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Steven Bird is Associate Professor in the Department of Computer Science and Software Engineering at the University of Melbourne, and Senior Research Associate in the Linguistic Data Consortium at the University of Pennsylvania. He completed a PhD on computational phonology at the University of Edinburgh in 1990, supervised by Ewan Klein. He later moved to Cameroon to conduct linguistic fieldwork on the Grassfields Bantu languages under the auspices of the Summer Institute of Linguistics. More recently, he spent several years as Associate Director of the Linguistic Data Consortium where he led an R&D team to create models and tools for large databases of annotated text. At Melbourne University, he established a language technology research group and has taught at all levels of the undergraduate computer science curriculum. In 2009, Steven is President of the Association for Computational Linguistics.
Ewan Klein is Professor of Language Technology in the School of Informatics at the University of Edinburgh. He completed a PhD on formal semantics at the University of Cambridge in 1978. After some years working at the Universities of Sussex and Newcastle upon Tyne, Ewan took up a teaching position at Edinburgh. He was involved in the establishment of Edinburgh's Language Technology Group in 1993, and has been closely associated with it ever since. From 2000-2002, he took leave from the University to act as Research Manager for the Edinburgh-based Natural Language Research Group of Edify Corporation, Santa Clara, and was responsible for spoken dialogue processing. Ewan is a past President of the European Chapter of the Association for Computational Linguistics and was a founding member and Coordinator of the European Network of Excellence in Human Language Technologies (ELSNET).
Edward Loper has recently completed a PhD on machine learning for natural language processing at the the University of Pennsylvania. Edward was a student in Steven's graduate course on computational linguistics in the fall of 2000, and went on to be a TA and share in the development of NLTK. In addition to NLTK, he has helped develop two packages for documenting and testing Python software, epydoc, and doctest.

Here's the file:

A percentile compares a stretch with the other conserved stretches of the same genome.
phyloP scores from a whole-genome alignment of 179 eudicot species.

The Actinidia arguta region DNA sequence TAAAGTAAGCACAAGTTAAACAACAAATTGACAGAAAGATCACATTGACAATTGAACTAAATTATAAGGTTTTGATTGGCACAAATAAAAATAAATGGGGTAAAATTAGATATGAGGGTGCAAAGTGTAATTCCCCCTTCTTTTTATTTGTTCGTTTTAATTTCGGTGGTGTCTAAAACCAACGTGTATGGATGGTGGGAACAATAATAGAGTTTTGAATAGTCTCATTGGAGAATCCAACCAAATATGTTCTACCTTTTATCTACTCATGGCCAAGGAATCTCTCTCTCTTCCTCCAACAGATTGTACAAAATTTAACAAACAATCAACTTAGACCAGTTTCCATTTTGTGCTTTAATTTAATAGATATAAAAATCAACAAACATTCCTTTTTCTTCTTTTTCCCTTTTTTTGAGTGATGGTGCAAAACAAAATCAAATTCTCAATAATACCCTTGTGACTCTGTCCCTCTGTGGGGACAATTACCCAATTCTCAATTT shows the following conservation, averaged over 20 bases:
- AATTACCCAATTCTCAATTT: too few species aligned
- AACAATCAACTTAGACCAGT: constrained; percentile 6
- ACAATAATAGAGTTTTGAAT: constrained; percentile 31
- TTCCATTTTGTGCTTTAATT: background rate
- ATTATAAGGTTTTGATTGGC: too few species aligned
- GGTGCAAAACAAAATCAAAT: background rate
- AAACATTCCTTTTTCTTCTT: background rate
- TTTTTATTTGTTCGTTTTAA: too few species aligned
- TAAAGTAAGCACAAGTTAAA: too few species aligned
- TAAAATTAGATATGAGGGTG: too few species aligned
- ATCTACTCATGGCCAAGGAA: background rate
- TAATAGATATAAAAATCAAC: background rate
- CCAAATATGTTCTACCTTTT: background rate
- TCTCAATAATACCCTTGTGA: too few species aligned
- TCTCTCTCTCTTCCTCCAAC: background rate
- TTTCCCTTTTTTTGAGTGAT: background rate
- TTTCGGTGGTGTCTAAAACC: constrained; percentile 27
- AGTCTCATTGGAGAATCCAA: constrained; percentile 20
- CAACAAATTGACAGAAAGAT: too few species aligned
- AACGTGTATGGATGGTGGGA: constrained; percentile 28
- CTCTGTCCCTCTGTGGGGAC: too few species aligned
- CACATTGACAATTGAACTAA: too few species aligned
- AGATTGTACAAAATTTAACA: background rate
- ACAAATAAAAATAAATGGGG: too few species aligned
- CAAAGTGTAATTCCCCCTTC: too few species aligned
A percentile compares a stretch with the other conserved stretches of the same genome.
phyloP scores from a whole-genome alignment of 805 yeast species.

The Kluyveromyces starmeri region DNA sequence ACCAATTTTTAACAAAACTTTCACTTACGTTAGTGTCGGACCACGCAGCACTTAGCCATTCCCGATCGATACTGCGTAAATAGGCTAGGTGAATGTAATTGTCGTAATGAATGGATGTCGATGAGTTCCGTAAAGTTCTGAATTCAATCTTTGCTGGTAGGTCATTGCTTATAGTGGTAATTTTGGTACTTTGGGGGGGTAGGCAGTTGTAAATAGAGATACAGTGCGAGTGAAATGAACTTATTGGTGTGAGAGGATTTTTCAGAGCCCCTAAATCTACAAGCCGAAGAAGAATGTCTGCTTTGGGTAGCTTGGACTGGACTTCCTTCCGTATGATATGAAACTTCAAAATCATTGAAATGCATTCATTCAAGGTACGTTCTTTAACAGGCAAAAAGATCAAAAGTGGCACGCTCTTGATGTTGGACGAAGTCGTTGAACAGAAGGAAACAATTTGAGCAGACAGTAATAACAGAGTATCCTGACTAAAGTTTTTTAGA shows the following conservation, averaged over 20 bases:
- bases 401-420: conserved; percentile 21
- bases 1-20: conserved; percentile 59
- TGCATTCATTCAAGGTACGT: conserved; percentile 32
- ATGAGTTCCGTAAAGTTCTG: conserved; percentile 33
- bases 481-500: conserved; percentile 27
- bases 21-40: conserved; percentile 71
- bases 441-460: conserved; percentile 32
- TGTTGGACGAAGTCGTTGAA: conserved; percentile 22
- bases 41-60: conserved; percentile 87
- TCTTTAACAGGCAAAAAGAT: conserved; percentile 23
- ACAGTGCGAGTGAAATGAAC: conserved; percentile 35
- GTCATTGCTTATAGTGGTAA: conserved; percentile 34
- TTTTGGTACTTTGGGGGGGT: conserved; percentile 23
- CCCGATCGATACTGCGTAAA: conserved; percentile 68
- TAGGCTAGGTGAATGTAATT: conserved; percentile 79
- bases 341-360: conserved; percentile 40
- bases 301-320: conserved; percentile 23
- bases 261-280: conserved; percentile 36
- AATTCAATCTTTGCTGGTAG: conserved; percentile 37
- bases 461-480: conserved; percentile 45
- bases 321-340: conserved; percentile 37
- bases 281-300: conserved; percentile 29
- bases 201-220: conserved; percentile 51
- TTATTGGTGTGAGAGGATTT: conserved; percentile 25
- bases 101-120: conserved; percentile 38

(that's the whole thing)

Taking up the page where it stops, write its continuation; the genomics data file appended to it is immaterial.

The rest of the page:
I'm only halfway through chapter 2 and I'm absolutely in love with this book. I originally bought it because I was interested in how to sort text you can find on the web (blogs,... Read morePublished 1 month ago by Nathan Wailes
I would like to give 5 stars if it was updated to the latest content. It's very great content, but somehow out of date. Read morePublished 3 months ago by Simon DUAN
Unique in its genre - software a de facto standard in open source natural language processing.Published 11 months ago by Amazon Customer
Edward Loper's book is an introduction to the Natural Language Toolkit (NLTK) for the Python programming language. Its target audience is a narrow one. Read morePublished 12 months ago by John M. Ford
This book is a very good intro/guide to NLP and the Python Natural Language Toolkit.
It provided good high-level coverage of all of the key topics. Read more
This book is a collection of the NLTK documentation available on the web. Some of the pages have been copied word by word. Read morePublished 20 months ago by S. Kumar
This is a pretty good book for getting someone started in NLP and Python, I think. My only problem was that some of the code is already rather out of date. Read morePublished 20 months ago by D. Brittany Kidd